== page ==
Pot Pourri: This Story Is Not An Eoisode of Loveboat; Air Quality In Southern Ontario vs. Immigration; Martin Loney’s “From Asia With Malice”
Immigration Watch Canada provides reactions to a number of recent stories:
(1) Canadian media flippantly reported the proposal by a major American software firm to re-furbish a luxury ocean liner and to locate it off the coast of Southern California. The firm would hire large numbers of Chinese and East Indian software designers and pay them three to four times the wages they would receive in their home countries. The firm involved would save the major costs involved in commuting long distances to supervise their “offshore” operations and in having to deal with foreign cultures.
Immigration Watch Canada notes that the report did not mention that the hiring of cheap labour from China and India would probably mean that Americans would lose job opportunities or would be displaced from their current employment. As with many similar stories in Canada, the reporters involved seem not to have grasped most of the serious implications of this proposal. The luxury ocean liner was jokingly referred to as a “sweat ship”.
The reporters seemed to think that this was a humourous matter. Immigration Watch Canada asks this question: How would these reporters have reacted if they had been the ones to be displaced?
(2) A federal NDP spokesman noted that changes the NDP had caused the governing Liberals to make to the budget would improve the air quality of the Greater Toronto/Southern Ontario area. He noted that about 6000 premature deaths in the area are attributable to poor air quality.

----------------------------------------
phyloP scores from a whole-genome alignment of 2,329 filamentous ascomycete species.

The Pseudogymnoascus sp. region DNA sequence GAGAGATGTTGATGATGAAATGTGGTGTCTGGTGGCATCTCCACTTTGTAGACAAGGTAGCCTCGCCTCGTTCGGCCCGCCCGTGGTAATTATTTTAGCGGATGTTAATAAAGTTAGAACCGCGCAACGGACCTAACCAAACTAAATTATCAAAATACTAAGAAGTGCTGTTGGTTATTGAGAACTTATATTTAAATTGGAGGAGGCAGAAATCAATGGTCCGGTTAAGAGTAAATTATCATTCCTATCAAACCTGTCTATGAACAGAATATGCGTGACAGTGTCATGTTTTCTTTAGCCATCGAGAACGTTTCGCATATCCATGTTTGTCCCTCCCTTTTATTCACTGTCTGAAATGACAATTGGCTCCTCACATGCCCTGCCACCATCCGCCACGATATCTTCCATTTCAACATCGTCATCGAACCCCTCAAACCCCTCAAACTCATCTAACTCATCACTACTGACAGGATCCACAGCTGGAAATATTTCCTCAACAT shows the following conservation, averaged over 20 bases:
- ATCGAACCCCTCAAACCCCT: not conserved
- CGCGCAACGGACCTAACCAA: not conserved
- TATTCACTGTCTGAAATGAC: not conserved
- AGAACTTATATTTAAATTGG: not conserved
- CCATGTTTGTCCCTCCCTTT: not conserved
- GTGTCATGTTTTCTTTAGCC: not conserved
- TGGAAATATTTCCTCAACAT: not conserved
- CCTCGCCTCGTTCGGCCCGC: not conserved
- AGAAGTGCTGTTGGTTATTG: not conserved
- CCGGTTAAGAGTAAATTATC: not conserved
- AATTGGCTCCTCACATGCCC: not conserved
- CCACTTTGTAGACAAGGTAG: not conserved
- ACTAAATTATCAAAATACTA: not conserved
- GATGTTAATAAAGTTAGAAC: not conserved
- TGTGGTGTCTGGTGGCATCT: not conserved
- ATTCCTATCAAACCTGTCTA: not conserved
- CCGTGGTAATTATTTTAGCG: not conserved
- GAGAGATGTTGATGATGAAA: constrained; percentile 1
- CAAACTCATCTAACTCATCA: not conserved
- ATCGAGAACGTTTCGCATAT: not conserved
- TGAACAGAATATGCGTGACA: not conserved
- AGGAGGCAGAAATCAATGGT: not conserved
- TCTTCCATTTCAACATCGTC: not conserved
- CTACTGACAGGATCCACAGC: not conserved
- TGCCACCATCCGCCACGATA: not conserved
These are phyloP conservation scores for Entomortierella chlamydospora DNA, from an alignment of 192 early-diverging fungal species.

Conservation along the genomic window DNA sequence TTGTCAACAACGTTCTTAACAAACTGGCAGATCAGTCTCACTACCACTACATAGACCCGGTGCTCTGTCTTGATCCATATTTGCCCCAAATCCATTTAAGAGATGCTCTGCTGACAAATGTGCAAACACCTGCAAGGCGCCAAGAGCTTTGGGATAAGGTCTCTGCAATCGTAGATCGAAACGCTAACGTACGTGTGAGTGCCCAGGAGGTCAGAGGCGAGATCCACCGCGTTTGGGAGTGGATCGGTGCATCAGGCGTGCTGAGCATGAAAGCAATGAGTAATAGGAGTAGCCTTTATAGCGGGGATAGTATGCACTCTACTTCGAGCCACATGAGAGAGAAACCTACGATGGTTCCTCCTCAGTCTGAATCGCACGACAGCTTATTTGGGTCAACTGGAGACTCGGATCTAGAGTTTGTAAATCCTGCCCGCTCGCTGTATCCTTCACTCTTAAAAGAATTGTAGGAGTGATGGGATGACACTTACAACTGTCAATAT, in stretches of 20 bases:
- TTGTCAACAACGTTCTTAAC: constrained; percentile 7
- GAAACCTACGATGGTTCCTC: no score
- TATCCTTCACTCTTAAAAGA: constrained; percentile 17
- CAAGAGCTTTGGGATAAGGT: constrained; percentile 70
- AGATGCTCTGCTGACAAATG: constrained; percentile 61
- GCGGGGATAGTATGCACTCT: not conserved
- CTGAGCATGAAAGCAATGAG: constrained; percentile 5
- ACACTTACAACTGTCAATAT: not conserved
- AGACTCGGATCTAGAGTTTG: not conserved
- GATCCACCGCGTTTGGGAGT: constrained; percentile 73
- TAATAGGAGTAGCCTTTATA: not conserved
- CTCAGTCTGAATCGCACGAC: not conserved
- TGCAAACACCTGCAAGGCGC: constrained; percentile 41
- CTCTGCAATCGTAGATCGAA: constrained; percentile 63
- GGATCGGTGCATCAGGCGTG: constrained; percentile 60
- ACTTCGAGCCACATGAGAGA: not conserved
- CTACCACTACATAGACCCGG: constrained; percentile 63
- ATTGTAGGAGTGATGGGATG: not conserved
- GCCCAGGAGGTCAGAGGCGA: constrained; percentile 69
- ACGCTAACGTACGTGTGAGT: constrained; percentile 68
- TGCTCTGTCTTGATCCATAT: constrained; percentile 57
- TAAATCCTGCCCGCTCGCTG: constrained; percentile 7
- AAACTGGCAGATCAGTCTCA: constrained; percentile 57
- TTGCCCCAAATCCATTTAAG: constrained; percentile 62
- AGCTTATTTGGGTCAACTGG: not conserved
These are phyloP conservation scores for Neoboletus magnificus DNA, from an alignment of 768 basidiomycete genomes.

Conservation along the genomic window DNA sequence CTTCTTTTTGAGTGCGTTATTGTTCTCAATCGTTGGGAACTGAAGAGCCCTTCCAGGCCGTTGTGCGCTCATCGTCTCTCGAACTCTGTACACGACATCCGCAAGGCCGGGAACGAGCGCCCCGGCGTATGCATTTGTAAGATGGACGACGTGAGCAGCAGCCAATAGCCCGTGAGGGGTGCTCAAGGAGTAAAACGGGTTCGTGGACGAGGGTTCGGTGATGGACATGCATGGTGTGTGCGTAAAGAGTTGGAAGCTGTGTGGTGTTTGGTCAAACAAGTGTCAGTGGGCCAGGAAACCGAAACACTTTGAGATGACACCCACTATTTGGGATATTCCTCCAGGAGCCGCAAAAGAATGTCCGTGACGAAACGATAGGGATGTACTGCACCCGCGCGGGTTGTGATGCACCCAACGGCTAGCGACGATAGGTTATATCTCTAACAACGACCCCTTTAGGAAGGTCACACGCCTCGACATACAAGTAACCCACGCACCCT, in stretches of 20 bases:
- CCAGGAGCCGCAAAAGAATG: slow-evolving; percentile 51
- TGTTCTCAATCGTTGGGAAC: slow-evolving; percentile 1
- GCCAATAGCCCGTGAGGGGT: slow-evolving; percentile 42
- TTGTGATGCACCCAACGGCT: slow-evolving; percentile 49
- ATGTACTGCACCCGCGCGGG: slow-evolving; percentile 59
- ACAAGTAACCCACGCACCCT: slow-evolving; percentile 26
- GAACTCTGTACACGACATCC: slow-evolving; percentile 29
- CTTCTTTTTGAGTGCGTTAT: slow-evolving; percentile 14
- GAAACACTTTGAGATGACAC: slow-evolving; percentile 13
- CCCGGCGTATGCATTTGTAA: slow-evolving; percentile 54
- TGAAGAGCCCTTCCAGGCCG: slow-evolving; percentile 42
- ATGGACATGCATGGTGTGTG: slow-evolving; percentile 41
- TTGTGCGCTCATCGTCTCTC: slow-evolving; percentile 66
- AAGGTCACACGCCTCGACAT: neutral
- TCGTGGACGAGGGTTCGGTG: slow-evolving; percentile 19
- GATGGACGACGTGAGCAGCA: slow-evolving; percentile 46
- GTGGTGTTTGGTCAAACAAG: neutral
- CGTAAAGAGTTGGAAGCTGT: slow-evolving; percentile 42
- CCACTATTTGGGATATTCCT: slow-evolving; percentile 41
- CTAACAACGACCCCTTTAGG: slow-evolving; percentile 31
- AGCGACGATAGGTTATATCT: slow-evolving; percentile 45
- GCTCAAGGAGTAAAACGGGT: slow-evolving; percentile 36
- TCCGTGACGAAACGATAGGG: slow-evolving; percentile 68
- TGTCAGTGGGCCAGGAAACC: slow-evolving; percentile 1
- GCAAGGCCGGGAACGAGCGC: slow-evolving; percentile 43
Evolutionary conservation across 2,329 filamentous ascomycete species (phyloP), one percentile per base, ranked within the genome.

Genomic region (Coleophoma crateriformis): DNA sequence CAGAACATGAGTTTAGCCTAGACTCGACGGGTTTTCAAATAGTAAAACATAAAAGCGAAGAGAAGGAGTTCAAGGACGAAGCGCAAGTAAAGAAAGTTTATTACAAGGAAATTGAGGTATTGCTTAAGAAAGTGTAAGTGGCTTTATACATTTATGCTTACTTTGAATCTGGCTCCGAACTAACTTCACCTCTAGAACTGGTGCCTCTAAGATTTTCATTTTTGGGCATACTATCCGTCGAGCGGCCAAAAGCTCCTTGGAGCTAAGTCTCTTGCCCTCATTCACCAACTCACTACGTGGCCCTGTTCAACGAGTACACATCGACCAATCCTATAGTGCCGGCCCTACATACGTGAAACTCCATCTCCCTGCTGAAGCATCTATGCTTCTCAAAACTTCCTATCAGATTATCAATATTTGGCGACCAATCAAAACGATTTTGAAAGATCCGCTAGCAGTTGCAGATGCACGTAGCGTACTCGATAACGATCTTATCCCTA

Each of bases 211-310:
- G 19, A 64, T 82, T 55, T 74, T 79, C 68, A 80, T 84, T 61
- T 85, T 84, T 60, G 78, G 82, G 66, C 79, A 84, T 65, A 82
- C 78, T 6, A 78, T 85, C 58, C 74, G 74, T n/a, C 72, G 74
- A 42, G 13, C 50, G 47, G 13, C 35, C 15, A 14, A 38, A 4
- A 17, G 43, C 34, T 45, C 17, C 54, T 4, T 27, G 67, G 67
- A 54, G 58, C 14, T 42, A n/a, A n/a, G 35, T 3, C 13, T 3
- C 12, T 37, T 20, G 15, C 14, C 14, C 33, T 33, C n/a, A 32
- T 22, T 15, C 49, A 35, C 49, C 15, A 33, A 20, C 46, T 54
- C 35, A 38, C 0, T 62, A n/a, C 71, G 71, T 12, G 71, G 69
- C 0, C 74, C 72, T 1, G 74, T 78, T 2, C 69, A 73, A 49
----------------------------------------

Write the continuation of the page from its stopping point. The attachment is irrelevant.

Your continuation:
Immigration Watch Canada congratulates the NDP for getting environmental protections added to the federal budget and for pushing the government into meeting some of its Kyoto obligations.
But Immigration Watch Canada notes that federal immigration policies have brought about 3 million new people to the Southern Ontario area over the last 15 years. Also, strange as it may sound to some ears, Immigration Watch Canada notes that people are the ones who are causing the pollution. Continuing to add more of them (as the NDP and other federal parties advocate in their current immigration policies) will negate any gains made in improving air quality.
(3) Dr. Martin Loney (Canada’s expert on and greatest critic of equity employment) notes that the appointment of former Ontario Premier Bob Rae to advise the government on whether or not to hold an inquiry is a mistake. He states that “the source of the (Air India) tragedy lies in muddled multicultural and immigration policies”. He points out that Mr. Rae and many other elected officials have consistently pandered to ethnic constituencies, ignored the consequences of poorly-conceived federal policies, and compounded the mistakes already made. He draws connections between Sri Lankan/Sikh refugee claimants and their involvement in criminal/terrorist activities in Canada.
From Asia, with malice
April 28, 2005
On Tuesday, Deputy Prime Minister Anne McLellan appointed Bob Rae as the man who will advise the Canadian government on the merits of a public inquiry into the 1985 Air India bombing. The former Ontario premier is the wrong man for the job: Like many Canadian leaders, Mr. Rae has consistently looked the other way when confronted with violence and militancy within our minority communities.
The roots of the Air India tragedy lie in our nation’s willingness to provide refuge to Sikh militants who sought to pursue their campaign for Punjab independence from Canadian soil. Sikh moderates tried in vain to warn the government that many of those being admitted in the years prior to the bombing were dangerous. Ironically, it was precisely the newcomers’ claim of membership in the extremist Sikh organization Babbar Khalsa that was offered as the pretext for granting asylum.